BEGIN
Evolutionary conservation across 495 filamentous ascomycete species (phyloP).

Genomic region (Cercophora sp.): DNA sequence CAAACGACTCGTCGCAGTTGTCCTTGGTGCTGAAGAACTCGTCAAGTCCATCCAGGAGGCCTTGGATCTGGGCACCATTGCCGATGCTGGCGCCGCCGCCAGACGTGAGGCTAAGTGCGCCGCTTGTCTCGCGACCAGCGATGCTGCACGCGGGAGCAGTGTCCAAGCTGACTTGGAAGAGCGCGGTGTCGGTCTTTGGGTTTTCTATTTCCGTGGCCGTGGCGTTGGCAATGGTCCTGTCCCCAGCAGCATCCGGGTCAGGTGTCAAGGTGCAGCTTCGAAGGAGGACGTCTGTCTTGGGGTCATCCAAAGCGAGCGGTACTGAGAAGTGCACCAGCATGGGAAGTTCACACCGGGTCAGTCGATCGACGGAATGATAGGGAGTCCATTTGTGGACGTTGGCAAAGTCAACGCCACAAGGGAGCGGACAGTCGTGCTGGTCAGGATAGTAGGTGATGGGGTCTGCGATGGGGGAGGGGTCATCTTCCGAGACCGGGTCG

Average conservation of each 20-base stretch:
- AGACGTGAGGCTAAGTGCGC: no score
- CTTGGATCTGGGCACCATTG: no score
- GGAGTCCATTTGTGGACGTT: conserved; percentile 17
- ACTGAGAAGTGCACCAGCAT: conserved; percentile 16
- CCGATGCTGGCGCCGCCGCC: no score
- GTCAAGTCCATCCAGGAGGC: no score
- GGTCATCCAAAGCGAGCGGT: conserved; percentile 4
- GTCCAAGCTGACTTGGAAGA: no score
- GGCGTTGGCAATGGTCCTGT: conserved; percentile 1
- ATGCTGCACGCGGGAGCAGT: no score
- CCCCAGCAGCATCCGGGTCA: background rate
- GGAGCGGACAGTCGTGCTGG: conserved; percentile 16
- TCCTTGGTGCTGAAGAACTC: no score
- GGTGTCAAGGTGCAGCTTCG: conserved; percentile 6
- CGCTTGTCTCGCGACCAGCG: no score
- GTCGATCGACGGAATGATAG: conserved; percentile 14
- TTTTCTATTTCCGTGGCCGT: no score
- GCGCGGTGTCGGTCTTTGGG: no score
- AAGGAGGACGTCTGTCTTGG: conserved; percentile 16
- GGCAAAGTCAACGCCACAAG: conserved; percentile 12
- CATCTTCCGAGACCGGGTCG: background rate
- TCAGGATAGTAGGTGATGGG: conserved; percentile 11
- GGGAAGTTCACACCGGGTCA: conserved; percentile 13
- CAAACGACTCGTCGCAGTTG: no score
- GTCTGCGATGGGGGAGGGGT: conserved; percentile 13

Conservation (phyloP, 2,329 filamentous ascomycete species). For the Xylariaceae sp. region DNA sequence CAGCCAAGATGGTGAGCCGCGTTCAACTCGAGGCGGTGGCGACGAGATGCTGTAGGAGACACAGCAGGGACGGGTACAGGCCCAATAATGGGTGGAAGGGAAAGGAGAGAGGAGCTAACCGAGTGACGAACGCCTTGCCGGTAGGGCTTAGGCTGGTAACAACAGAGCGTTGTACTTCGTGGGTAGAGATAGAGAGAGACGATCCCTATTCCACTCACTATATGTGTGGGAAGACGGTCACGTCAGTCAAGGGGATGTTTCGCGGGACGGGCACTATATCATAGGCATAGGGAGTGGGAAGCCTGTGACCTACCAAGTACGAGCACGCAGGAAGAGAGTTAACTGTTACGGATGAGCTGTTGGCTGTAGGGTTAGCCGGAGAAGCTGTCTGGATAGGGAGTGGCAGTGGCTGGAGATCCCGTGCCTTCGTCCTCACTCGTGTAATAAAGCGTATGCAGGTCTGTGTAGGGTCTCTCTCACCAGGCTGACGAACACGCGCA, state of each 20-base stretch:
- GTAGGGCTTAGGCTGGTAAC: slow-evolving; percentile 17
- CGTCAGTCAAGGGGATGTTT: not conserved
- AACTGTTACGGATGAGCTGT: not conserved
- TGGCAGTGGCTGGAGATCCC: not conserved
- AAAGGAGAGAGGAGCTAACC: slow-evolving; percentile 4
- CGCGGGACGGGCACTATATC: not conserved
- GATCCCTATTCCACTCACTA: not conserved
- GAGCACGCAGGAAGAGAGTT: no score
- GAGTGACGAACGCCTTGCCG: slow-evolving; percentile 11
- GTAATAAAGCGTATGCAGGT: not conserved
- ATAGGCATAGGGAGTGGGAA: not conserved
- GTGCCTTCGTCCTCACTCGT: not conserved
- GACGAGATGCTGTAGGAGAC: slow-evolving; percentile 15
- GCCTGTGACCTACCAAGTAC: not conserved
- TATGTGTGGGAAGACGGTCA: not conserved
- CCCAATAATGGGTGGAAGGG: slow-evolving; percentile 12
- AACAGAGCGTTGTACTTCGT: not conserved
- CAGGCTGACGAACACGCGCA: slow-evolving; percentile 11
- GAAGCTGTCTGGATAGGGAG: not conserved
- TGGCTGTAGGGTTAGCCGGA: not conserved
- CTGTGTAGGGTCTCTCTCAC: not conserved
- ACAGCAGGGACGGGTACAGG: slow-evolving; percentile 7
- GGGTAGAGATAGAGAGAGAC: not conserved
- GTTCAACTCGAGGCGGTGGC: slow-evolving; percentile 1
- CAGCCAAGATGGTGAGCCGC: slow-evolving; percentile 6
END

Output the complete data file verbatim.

Evolutionary conservation across 495 filamentous ascomycete species (phyloP).

Genomic region (Cercophora sp.): DNA sequence CAAACGACTCGTCGCAGTTGTCCTTGGTGCTGAAGAACTCGTCAAGTCCATCCAGGAGGCCTTGGATCTGGGCACCATTGCCGATGCTGGCGCCGCCGCCAGACGTGAGGCTAAGTGCGCCGCTTGTCTCGCGACCAGCGATGCTGCACGCGGGAGCAGTGTCCAAGCTGACTTGGAAGAGCGCGGTGTCGGTCTTTGGGTTTTCTATTTCCGTGGCCGTGGCGTTGGCAATGGTCCTGTCCCCAGCAGCATCCGGGTCAGGTGTCAAGGTGCAGCTTCGAAGGAGGACGTCTGTCTTGGGGTCATCCAAAGCGAGCGGTACTGAGAAGTGCACCAGCATGGGAAGTTCACACCGGGTCAGTCGATCGACGGAATGATAGGGAGTCCATTTGTGGACGTTGGCAAAGTCAACGCCACAAGGGAGCGGACAGTCGTGCTGGTCAGGATAGTAGGTGATGGGGTCTGCGATGGGGGAGGGGTCATCTTCCGAGACCGGGTCG

Average conservation of each 20-base stretch:
- AGACGTGAGGCTAAGTGCGC: no score
- CTTGGATCTGGGCACCATTG: no score
- GGAGTCCATTTGTGGACGTT: conserved; percentile 17
- ACTGAGAAGTGCACCAGCAT: conserved; percentile 16
- CCGATGCTGGCGCCGCCGCC: no score
- GTCAAGTCCATCCAGGAGGC: no score
- GGTCATCCAAAGCGAGCGGT: conserved; percentile 4
- GTCCAAGCTGACTTGGAAGA: no score
- GGCGTTGGCAATGGTCCTGT: conserved; percentile 1
- ATGCTGCACGCGGGAGCAGT: no score
- CCCCAGCAGCATCCGGGTCA: background rate
- GGAGCGGACAGTCGTGCTGG: conserved; percentile 16
- TCCTTGGTGCTGAAGAACTC: no score
- GGTGTCAAGGTGCAGCTTCG: conserved; percentile 6
- CGCTTGTCTCGCGACCAGCG: no score
- GTCGATCGACGGAATGATAG: conserved; percentile 14
- TTTTCTATTTCCGTGGCCGT: no score
- GCGCGGTGTCGGTCTTTGGG: no score
- AAGGAGGACGTCTGTCTTGG: conserved; percentile 16
- GGCAAAGTCAACGCCACAAG: conserved; percentile 12
- CATCTTCCGAGACCGGGTCG: background rate
- TCAGGATAGTAGGTGATGGG: conserved; percentile 11
- GGGAAGTTCACACCGGGTCA: conserved; percentile 13
- CAAACGACTCGTCGCAGTTG: no score
- GTCTGCGATGGGGGAGGGGT: conserved; percentile 13

Conservation (phyloP, 2,329 filamentous ascomycete species). For the Xylariaceae sp. region DNA sequence CAGCCAAGATGGTGAGCCGCGTTCAACTCGAGGCGGTGGCGACGAGATGCTGTAGGAGACACAGCAGGGACGGGTACAGGCCCAATAATGGGTGGAAGGGAAAGGAGAGAGGAGCTAACCGAGTGACGAACGCCTTGCCGGTAGGGCTTAGGCTGGTAACAACAGAGCGTTGTACTTCGTGGGTAGAGATAGAGAGAGACGATCCCTATTCCACTCACTATATGTGTGGGAAGACGGTCACGTCAGTCAAGGGGATGTTTCGCGGGACGGGCACTATATCATAGGCATAGGGAGTGGGAAGCCTGTGACCTACCAAGTACGAGCACGCAGGAAGAGAGTTAACTGTTACGGATGAGCTGTTGGCTGTAGGGTTAGCCGGAGAAGCTGTCTGGATAGGGAGTGGCAGTGGCTGGAGATCCCGTGCCTTCGTCCTCACTCGTGTAATAAAGCGTATGCAGGTCTGTGTAGGGTCTCTCTCACCAGGCTGACGAACACGCGCA, state of each 20-base stretch:
- GTAGGGCTTAGGCTGGTAAC: slow-evolving; percentile 17
- CGTCAGTCAAGGGGATGTTT: not conserved
- AACTGTTACGGATGAGCTGT: not conserved
- TGGCAGTGGCTGGAGATCCC: not conserved
- AAAGGAGAGAGGAGCTAACC: slow-evolving; percentile 4
- CGCGGGACGGGCACTATATC: not conserved
- GATCCCTATTCCACTCACTA: not conserved
- GAGCACGCAGGAAGAGAGTT: no score
- GAGTGACGAACGCCTTGCCG: slow-evolving; percentile 11
- GTAATAAAGCGTATGCAGGT: not conserved
- ATAGGCATAGGGAGTGGGAA: not conserved
- GTGCCTTCGTCCTCACTCGT: not conserved
- GACGAGATGCTGTAGGAGAC: slow-evolving; percentile 15
- GCCTGTGACCTACCAAGTAC: not conserved
- TATGTGTGGGAAGACGGTCA: not conserved
- CCCAATAATGGGTGGAAGGG: slow-evolving; percentile 12
- AACAGAGCGTTGTACTTCGT: not conserved
- CAGGCTGACGAACACGCGCA: slow-evolving; percentile 11
- GAAGCTGTCTGGATAGGGAG: not conserved
- TGGCTGTAGGGTTAGCCGGA: not conserved
- CTGTGTAGGGTCTCTCTCAC: not conserved
- ACAGCAGGGACGGGTACAGG: slow-evolving; percentile 7
- GGGTAGAGATAGAGAGAGAC: not conserved
- GTTCAACTCGAGGCGGTGGC: slow-evolving; percentile 1
- CAGCCAAGATGGTGAGCCGC: slow-evolving; percentile 6